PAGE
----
Here is an example of an authentication configuration that uses a localhost LDAP server. Place it within the stackstate { api { block of the etc/application_stackstate.conf. Make sure to change the line authentication.enabled = false to authentication.enabled = true in the application_stackstate.conf file. Restart StackState to make the change take effect.
1
authentication {
2
enabled = true
3
4
basicAuth = false
5
6
# Amount of time to keep a session when a user does not log in
7
sessionLifetime = 7d
8
9
authServer {
10
authServerType = "ldapAuthServer"
11
12
ldapAuthServer {
13
connection {
14
host = localhost
15
port = 8000
16
# ssl {
17
# sslType = ssl
18
# trustCertificatesPath = "/var/lib/ssl/sts-ldap.pem"
19
# trustStorePath = "/var/lib/ssl/cacerts"
20
# }
21
bindCredentials {
22
dn = "cn=Ldap bind user,ou=management,o=stackstate,cn=people,dc=example,dc=com"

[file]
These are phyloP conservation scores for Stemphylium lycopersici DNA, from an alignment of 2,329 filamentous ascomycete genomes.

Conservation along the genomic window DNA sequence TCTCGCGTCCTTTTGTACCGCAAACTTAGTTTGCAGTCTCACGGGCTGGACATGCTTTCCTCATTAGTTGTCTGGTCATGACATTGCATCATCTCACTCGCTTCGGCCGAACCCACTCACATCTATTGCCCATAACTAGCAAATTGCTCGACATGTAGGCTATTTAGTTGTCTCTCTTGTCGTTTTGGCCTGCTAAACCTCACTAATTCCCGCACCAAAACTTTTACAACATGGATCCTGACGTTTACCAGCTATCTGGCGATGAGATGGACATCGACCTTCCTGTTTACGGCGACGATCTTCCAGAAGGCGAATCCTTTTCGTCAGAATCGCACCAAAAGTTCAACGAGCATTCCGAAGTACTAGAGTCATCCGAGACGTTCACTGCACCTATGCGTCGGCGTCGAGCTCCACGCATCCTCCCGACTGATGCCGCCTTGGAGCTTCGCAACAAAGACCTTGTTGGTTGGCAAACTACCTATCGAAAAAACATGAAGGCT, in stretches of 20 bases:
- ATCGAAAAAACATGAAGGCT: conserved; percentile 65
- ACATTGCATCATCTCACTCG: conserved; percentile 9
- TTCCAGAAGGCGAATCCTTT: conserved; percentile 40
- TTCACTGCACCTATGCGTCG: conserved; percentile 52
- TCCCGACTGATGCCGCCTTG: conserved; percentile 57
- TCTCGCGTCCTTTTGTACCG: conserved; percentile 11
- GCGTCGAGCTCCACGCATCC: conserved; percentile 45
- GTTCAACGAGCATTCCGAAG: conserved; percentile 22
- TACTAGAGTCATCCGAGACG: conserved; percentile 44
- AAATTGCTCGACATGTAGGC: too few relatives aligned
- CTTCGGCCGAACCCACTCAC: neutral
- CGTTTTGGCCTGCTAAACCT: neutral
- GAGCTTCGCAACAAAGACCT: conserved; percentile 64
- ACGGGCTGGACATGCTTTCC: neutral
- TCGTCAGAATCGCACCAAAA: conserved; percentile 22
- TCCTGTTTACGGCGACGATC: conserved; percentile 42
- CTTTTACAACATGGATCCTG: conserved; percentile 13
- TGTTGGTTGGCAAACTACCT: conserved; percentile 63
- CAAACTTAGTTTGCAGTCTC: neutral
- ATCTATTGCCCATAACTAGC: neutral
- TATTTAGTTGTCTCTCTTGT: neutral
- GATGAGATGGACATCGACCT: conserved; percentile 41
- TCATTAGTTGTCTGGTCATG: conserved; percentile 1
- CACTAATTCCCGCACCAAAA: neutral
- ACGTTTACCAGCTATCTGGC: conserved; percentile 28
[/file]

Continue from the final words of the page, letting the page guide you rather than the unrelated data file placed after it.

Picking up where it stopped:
23
password = "password"
24
}
25
}
26
userQuery {
27
parameters = [
28
{ ou : management }
29
{ o : stackstate }
30
{ cn: people }
31
{ dc : example }
32
{ dc : com }
33
]
34
usernameKey = cn
35
}
36
groupQuery {
37
parameters = [
38
{ ou : groups }
39
{ o : stackstate }
40
{ cn: people }
41
{ dc : example }
42
{ dc : com }
43
]
44
rolesKey = cn
45
groupMemberKey = member
46
}
47
}
48
}
49
guestGroups = ["stackstate-guest"]
50
adminGroups = ["stackstate-admin"]
51
}
Copied!
Configuration field explanation:
  1. 1.
    sessionLifeTime - when users log into StackState, they start a session with StackState during which they can access the system. This setting controls the duration of those sessions.
  2. 2.
    authServer - configures the authentication server StackState uses. It's configuration is specified below.